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Amid a growing multi-sector cyber-threat landscape, the Australian government aims to make industries more resilient. Recently, the government has announced counteractive drills with large organizations, especially in industries including telecommunications, banking and electricity, to help them better address the increased security threats.

According to research by the security platform Flashpoint, Australia experienced a marked increase in the total number of breaches reported in 2022 compared to the preceding years. Of these, data breaches were most rampant in public administration, telecommunications, information and education, as well as finance and insurance. The research revealed that threat actors focused mainly on obtaining email addresses and account credentials in order to hold them ransom or sell them illegally.

Poor cybersecurity practices are a key contributing factor to these breaches. Notably, a common problem in the public sector was the use of employees’ personal emails on government systems to subscribe to services unrelated to work.

Accounting for 72% of Australia’s 50 million stolen credentials, the media and telecommunications industry was found to be too relaxed with its security practices. This susceptibility is compounded by remote working, which makes shared information even more vulnerable to threat actors.

For the period from July 2021 to June 2022, the Australian Cyber Security Centre (ACSC) reported over 76,000 cybercrimes, representing a 13% increase from the previous financial year. The government agency for cybersecurity noted an “increase in the number and sophistication of cyber threats, making crimes like extortion, espionage and fraud easier to replicate at a greater scale.”

The ACSC reported a total of 95 cyber incidents on critical infrastructure, with multiple attacks on its essential services thwarted, including an attack on government-owned CS Energy, responsible for some of the country’s electricity output. Ransomware and software vulnerabilities have been major contributing factors to these incidents.

Last October, Optus suffered a cyberattack that potentially compromised up to 40% of Australians’ personal information. A threat actor later demanded a $1 million ransom and released about 10,000 records to coerce Optus to comply with its demand. Similarly, about 30,000 current and former employees’ data was breached at Telstra. In December, TPG Telecom similarly fell victim to a cyberattack that compromised up to 15,000 corporate customers’ emails.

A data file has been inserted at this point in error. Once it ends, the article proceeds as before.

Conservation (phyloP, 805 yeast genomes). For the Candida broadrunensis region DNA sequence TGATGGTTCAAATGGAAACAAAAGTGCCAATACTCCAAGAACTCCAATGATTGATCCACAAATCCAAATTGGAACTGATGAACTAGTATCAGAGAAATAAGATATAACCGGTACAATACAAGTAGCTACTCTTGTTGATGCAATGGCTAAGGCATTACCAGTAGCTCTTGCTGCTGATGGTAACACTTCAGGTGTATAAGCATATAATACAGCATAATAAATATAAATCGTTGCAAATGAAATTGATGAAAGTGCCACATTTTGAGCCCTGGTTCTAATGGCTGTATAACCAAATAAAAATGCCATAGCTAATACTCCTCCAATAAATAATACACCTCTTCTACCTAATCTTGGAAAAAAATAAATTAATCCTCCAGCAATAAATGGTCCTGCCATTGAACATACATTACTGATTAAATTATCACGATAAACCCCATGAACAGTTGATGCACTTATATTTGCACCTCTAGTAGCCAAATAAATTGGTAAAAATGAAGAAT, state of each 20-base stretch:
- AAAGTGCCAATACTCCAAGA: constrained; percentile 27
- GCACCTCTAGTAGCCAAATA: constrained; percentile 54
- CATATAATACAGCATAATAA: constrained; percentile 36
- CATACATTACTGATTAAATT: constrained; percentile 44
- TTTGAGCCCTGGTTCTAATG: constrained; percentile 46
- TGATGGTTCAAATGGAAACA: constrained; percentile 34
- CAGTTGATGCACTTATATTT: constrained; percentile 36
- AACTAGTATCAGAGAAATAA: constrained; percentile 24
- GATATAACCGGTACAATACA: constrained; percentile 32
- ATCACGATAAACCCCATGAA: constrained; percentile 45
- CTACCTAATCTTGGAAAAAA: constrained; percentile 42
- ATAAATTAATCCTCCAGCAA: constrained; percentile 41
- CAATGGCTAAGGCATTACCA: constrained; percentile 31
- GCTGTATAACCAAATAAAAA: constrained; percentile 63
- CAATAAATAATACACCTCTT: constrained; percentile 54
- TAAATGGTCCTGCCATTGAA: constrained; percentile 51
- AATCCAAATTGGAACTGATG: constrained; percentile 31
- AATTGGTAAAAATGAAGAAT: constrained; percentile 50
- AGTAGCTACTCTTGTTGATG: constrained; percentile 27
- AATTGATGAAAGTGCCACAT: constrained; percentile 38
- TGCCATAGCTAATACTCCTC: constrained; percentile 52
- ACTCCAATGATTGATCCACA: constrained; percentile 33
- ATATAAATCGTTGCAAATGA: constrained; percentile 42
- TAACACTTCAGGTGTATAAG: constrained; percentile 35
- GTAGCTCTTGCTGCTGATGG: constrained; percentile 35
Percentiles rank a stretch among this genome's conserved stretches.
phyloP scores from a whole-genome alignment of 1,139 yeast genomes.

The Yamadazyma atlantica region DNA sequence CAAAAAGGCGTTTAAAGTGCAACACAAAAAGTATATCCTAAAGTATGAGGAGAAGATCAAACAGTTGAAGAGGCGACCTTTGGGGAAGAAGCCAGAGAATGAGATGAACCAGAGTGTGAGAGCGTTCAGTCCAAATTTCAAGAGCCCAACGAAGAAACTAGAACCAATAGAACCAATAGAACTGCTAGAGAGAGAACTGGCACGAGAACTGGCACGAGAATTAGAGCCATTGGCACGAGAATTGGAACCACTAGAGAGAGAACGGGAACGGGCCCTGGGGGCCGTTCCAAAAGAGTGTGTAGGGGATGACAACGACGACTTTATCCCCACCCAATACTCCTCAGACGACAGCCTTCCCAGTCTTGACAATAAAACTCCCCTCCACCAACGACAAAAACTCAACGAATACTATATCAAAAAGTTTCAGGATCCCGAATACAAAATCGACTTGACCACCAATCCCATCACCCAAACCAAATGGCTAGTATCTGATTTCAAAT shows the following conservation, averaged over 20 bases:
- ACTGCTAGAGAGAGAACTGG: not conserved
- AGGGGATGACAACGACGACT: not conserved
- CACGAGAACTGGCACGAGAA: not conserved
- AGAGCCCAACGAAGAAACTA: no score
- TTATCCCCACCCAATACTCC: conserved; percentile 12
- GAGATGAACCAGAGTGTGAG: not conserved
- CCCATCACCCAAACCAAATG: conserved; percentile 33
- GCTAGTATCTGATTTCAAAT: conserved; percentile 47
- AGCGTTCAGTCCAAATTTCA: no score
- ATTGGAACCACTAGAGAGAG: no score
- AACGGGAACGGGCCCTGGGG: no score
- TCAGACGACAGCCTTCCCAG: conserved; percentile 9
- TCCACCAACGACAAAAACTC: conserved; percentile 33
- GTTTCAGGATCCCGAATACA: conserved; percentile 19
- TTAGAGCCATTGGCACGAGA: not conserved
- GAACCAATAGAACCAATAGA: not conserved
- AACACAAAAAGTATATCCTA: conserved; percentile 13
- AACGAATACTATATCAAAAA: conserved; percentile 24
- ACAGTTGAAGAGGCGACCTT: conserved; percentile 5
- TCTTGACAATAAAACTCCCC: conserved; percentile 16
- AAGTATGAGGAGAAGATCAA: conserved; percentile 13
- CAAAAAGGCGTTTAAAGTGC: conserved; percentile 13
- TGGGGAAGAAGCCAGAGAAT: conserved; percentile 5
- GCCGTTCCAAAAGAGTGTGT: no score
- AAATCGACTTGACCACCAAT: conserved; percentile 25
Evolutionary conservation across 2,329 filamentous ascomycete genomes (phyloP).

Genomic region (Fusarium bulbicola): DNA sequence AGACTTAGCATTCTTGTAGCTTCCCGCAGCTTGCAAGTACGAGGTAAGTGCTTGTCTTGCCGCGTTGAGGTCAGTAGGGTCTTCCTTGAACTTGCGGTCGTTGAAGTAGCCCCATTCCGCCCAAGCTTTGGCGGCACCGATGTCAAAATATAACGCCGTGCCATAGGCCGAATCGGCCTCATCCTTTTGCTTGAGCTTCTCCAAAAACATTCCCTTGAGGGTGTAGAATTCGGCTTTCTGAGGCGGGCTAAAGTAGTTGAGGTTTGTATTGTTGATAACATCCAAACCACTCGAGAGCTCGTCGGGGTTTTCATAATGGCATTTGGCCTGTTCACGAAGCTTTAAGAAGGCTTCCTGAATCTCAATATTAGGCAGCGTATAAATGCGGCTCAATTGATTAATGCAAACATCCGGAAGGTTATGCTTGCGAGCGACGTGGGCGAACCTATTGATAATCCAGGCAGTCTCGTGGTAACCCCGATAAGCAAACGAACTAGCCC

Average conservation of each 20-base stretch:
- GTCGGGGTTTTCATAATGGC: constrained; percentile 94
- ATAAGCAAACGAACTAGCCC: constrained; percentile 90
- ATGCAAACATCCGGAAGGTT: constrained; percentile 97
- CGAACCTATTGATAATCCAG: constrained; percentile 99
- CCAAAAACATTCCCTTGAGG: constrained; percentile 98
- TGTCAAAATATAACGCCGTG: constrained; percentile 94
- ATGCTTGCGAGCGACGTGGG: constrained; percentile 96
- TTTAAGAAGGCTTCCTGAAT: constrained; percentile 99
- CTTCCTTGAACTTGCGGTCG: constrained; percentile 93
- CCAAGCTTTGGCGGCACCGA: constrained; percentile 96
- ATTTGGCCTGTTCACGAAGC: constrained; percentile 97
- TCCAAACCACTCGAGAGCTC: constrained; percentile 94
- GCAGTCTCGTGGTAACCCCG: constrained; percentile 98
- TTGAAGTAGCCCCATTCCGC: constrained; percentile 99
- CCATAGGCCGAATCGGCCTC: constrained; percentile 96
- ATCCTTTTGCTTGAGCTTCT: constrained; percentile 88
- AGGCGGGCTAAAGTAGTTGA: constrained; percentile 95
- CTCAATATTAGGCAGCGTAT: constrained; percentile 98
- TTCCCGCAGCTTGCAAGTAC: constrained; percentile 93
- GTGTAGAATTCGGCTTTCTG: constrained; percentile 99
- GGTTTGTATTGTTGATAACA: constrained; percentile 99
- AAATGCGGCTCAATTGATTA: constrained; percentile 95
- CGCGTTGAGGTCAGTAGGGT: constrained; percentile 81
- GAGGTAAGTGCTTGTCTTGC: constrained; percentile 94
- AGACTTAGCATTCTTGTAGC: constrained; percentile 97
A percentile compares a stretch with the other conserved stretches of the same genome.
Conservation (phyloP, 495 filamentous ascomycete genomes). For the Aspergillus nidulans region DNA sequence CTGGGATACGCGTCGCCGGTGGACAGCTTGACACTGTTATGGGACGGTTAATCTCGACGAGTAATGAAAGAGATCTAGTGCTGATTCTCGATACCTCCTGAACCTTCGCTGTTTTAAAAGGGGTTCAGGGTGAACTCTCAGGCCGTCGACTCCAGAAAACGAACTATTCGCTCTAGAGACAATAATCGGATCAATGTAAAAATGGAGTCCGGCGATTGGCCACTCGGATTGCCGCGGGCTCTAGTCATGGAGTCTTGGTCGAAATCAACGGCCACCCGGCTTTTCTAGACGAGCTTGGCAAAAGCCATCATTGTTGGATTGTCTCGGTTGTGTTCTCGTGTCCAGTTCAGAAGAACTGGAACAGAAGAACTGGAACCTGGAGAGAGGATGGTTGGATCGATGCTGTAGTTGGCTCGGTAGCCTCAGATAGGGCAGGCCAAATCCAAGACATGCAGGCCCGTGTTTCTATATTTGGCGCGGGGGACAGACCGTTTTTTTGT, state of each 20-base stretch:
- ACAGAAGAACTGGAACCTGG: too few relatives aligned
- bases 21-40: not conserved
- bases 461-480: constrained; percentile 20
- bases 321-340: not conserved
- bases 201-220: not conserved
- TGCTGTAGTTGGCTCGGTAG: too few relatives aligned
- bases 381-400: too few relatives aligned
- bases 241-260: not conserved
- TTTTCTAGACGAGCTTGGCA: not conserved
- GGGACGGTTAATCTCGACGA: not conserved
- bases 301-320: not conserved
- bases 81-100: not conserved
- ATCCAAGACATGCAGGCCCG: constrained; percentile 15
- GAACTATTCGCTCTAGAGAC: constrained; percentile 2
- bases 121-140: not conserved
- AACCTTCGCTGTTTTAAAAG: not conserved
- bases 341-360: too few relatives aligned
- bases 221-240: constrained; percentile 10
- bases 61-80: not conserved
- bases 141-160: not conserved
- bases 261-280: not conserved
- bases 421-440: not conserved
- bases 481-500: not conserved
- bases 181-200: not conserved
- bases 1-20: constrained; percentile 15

In other sectors, the Indonesian unit of the Commonwealth Bank of Australia was also subject to a cyber threat, and health insurer Medibank experienced a breach that compromised 9.7 million current and former customers’ data.

Many industry experts attribute growing cyber breaches to a lack of skilled employees to effectively safeguard organizations in the cybersecurity industry. As a result, cybercrime increased by an average of 14%, with the average cybercrime costing small businesses approximately AUD$39,000 and medium businesses approximately AUD$88,000.

Australia Not Alone in This Plight

As countries embrace a digital-first economic landscape, more are inevitably falling prey to heightened cybercrimes. According to AustCyber, the Australian cyber market accounts for A$2.4 billion of the country’s GDP. The country is also ranked as the fifth-most powerful cybernation in the world. Clearly, Australia is a country that prioritizes cybersecurity. But the threats are real, and Australia is not alone in falling prey to increased cybercrime.

Research group Tenableut has noted that out of the 1,335 publicly disclosed data breaches that took place worldwide between November 2021 and October 2022, 68% took place in the Asia Pacific, making the region most exposed to cyber threats compared to regions including North America, the Middle East, Europe and Africa. The latter group collectively accounted for just 31% of all records compromised.

These figures are a wake-up call for greater vigilance as the digital environment becomes more precarious. Australia is proactively raising its stance on cybersecurity and cyber investments. Among its many initiatives, the government has legislated cybersecurity obligations for businesses across 11 sectors deemed critical infrastructure — namely electricity, communications, data storage or processing, financial services and markets, water, healthcare and medical, higher education and research, food and grocery, transport, space technology and the defense industry — for businesses or entities to develop a comprehensive risk management program that effectively counters cyber threats.

R&D tax incentive programs have also been rolled out, aimed at advancing cyber innovation in the country. Additionally, state-based incentives provide payroll tax relief and subsidies for cybersecurity employees to ensure that organizations place adequate emphasis on cybersecurity.

As the modern digital environment continues to evolve, governments and organizations cannot afford to rest on their laurels and must instead be committed to safeguarding assets, data and infrastructure at all costs.




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